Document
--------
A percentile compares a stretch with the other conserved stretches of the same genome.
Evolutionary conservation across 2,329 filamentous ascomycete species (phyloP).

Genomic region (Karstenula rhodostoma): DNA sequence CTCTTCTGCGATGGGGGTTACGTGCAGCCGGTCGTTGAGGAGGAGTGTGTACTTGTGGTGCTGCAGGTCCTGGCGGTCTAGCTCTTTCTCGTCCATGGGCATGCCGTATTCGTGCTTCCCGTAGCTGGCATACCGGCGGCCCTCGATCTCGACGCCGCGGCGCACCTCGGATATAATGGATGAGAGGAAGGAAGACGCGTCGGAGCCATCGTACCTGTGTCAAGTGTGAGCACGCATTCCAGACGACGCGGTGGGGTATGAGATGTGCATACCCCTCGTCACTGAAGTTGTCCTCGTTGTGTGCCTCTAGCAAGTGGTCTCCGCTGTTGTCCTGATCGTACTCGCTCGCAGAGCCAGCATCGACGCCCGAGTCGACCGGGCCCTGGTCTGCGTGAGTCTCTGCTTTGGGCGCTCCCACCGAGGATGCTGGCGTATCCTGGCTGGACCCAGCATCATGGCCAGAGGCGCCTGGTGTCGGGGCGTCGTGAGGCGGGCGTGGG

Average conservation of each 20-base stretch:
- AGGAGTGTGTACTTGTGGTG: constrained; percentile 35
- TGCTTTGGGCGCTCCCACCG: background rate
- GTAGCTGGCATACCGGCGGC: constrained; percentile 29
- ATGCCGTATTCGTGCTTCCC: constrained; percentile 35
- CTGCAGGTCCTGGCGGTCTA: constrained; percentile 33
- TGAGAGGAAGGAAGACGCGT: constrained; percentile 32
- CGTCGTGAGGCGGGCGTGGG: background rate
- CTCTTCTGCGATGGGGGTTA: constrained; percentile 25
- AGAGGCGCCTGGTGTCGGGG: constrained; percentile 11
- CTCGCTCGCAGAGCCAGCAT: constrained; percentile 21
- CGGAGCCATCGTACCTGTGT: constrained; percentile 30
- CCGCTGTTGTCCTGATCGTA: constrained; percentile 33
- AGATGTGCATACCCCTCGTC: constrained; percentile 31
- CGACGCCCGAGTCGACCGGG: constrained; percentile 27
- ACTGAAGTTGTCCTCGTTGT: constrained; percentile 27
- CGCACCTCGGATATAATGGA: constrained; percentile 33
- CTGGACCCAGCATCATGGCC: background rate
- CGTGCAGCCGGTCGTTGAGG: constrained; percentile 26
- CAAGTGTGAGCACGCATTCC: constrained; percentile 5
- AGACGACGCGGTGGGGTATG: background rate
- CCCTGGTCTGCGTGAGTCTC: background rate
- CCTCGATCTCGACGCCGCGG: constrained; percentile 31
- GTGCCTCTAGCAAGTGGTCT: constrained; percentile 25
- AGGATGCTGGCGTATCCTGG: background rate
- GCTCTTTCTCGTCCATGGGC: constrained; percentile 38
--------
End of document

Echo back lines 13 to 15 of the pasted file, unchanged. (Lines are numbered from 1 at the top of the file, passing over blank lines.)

- AGAGGCGCCTGGTGTCGGGG: constrained; percentile 11
- CTCGCTCGCAGAGCCAGCAT: constrained; percentile 21
- CGGAGCCATCGTACCTGTGT: constrained; percentile 30